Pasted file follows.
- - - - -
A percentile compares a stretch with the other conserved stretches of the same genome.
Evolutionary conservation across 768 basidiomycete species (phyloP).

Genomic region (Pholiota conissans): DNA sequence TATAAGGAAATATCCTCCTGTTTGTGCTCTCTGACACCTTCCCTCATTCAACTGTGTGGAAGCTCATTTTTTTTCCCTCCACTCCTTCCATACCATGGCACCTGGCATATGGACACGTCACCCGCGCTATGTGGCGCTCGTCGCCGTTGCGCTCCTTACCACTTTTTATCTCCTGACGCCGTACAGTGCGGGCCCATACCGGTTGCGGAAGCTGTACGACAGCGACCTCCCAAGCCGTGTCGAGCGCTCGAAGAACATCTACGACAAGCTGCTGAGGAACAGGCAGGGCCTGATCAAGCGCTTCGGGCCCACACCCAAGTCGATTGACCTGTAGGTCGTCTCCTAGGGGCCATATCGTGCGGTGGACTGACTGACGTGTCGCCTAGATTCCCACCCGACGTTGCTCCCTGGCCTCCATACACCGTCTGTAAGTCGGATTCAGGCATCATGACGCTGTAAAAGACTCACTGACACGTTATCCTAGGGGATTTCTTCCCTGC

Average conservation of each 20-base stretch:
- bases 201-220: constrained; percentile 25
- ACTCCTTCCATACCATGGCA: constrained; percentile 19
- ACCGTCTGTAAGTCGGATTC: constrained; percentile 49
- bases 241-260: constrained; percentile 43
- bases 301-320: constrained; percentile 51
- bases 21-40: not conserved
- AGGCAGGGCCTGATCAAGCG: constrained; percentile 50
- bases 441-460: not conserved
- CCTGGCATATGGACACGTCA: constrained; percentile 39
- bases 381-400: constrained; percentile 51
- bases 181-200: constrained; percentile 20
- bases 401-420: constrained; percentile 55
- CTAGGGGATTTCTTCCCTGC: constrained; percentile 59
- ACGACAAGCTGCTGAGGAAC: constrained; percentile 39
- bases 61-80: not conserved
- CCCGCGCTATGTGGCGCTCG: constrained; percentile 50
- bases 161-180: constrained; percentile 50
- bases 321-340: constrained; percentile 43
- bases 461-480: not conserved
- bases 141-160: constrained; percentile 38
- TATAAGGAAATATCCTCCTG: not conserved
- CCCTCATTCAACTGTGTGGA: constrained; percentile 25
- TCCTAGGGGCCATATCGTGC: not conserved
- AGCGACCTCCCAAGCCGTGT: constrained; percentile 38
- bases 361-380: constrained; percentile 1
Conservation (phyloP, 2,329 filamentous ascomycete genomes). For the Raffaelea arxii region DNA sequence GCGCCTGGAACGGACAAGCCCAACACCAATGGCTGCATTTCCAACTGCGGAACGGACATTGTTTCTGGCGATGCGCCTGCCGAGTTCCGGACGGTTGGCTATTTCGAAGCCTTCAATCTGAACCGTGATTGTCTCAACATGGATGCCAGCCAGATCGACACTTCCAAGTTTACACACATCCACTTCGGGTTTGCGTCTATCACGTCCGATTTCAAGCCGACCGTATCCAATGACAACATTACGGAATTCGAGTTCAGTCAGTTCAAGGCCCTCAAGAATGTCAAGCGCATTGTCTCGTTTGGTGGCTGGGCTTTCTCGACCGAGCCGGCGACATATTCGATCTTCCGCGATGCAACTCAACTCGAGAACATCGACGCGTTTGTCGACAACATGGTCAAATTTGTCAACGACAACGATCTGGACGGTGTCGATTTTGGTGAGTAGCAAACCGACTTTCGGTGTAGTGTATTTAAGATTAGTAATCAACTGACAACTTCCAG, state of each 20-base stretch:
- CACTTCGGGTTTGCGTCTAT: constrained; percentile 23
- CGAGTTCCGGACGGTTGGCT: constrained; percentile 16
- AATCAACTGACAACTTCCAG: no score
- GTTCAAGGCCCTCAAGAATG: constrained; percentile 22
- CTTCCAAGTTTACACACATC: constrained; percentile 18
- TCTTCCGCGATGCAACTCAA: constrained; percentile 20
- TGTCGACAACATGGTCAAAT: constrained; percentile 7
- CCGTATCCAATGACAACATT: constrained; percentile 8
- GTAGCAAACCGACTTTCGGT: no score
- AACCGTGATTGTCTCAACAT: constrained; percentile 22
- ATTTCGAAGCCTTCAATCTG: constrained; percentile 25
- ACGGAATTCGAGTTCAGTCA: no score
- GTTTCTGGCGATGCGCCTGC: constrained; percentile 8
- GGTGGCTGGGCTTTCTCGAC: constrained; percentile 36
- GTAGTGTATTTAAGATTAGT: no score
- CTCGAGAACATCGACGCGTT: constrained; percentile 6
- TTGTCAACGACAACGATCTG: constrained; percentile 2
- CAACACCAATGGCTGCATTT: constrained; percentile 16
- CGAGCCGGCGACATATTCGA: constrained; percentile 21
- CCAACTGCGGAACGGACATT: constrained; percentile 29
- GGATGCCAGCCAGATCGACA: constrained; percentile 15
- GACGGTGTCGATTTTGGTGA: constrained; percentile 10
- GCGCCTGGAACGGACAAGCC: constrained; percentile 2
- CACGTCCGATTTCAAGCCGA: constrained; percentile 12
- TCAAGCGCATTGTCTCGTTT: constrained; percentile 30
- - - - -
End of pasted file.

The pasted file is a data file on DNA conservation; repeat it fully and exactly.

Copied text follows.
A percentile compares a stretch with the other conserved stretches of the same genome.
Evolutionary conservation across 768 basidiomycete species (phyloP).

Genomic region (Pholiota conissans): DNA sequence TATAAGGAAATATCCTCCTGTTTGTGCTCTCTGACACCTTCCCTCATTCAACTGTGTGGAAGCTCATTTTTTTTCCCTCCACTCCTTCCATACCATGGCACCTGGCATATGGACACGTCACCCGCGCTATGTGGCGCTCGTCGCCGTTGCGCTCCTTACCACTTTTTATCTCCTGACGCCGTACAGTGCGGGCCCATACCGGTTGCGGAAGCTGTACGACAGCGACCTCCCAAGCCGTGTCGAGCGCTCGAAGAACATCTACGACAAGCTGCTGAGGAACAGGCAGGGCCTGATCAAGCGCTTCGGGCCCACACCCAAGTCGATTGACCTGTAGGTCGTCTCCTAGGGGCCATATCGTGCGGTGGACTGACTGACGTGTCGCCTAGATTCCCACCCGACGTTGCTCCCTGGCCTCCATACACCGTCTGTAAGTCGGATTCAGGCATCATGACGCTGTAAAAGACTCACTGACACGTTATCCTAGGGGATTTCTTCCCTGC

Average conservation of each 20-base stretch:
- bases 201-220: constrained; percentile 25
- ACTCCTTCCATACCATGGCA: constrained; percentile 19
- ACCGTCTGTAAGTCGGATTC: constrained; percentile 49
- bases 241-260: constrained; percentile 43
- bases 301-320: constrained; percentile 51
- bases 21-40: not conserved
- AGGCAGGGCCTGATCAAGCG: constrained; percentile 50
- bases 441-460: not conserved
- CCTGGCATATGGACACGTCA: constrained; percentile 39
- bases 381-400: constrained; percentile 51
- bases 181-200: constrained; percentile 20
- bases 401-420: constrained; percentile 55
- CTAGGGGATTTCTTCCCTGC: constrained; percentile 59
- ACGACAAGCTGCTGAGGAAC: constrained; percentile 39
- bases 61-80: not conserved
- CCCGCGCTATGTGGCGCTCG: constrained; percentile 50
- bases 161-180: constrained; percentile 50
- bases 321-340: constrained; percentile 43
- bases 461-480: not conserved
- bases 141-160: constrained; percentile 38
- TATAAGGAAATATCCTCCTG: not conserved
- CCCTCATTCAACTGTGTGGA: constrained; percentile 25
- TCCTAGGGGCCATATCGTGC: not conserved
- AGCGACCTCCCAAGCCGTGT: constrained; percentile 38
- bases 361-380: constrained; percentile 1
Conservation (phyloP, 2,329 filamentous ascomycete genomes). For the Raffaelea arxii region DNA sequence GCGCCTGGAACGGACAAGCCCAACACCAATGGCTGCATTTCCAACTGCGGAACGGACATTGTTTCTGGCGATGCGCCTGCCGAGTTCCGGACGGTTGGCTATTTCGAAGCCTTCAATCTGAACCGTGATTGTCTCAACATGGATGCCAGCCAGATCGACACTTCCAAGTTTACACACATCCACTTCGGGTTTGCGTCTATCACGTCCGATTTCAAGCCGACCGTATCCAATGACAACATTACGGAATTCGAGTTCAGTCAGTTCAAGGCCCTCAAGAATGTCAAGCGCATTGTCTCGTTTGGTGGCTGGGCTTTCTCGACCGAGCCGGCGACATATTCGATCTTCCGCGATGCAACTCAACTCGAGAACATCGACGCGTTTGTCGACAACATGGTCAAATTTGTCAACGACAACGATCTGGACGGTGTCGATTTTGGTGAGTAGCAAACCGACTTTCGGTGTAGTGTATTTAAGATTAGTAATCAACTGACAACTTCCAG, state of each 20-base stretch:
- CACTTCGGGTTTGCGTCTAT: constrained; percentile 23
- CGAGTTCCGGACGGTTGGCT: constrained; percentile 16
- AATCAACTGACAACTTCCAG: no score
- GTTCAAGGCCCTCAAGAATG: constrained; percentile 22
- CTTCCAAGTTTACACACATC: constrained; percentile 18
- TCTTCCGCGATGCAACTCAA: constrained; percentile 20
- TGTCGACAACATGGTCAAAT: constrained; percentile 7
- CCGTATCCAATGACAACATT: constrained; percentile 8
- GTAGCAAACCGACTTTCGGT: no score
- AACCGTGATTGTCTCAACAT: constrained; percentile 22
- ATTTCGAAGCCTTCAATCTG: constrained; percentile 25
- ACGGAATTCGAGTTCAGTCA: no score
- GTTTCTGGCGATGCGCCTGC: constrained; percentile 8
- GGTGGCTGGGCTTTCTCGAC: constrained; percentile 36
- GTAGTGTATTTAAGATTAGT: no score
- CTCGAGAACATCGACGCGTT: constrained; percentile 6
- TTGTCAACGACAACGATCTG: constrained; percentile 2
- CAACACCAATGGCTGCATTT: constrained; percentile 16
- CGAGCCGGCGACATATTCGA: constrained; percentile 21
- CCAACTGCGGAACGGACATT: constrained; percentile 29
- GGATGCCAGCCAGATCGACA: constrained; percentile 15
- GACGGTGTCGATTTTGGTGA: constrained; percentile 10
- GCGCCTGGAACGGACAAGCC: constrained; percentile 2
- CACGTCCGATTTCAAGCCGA: constrained; percentile 12
- TCAAGCGCATTGTCTCGTTT: constrained; percentile 30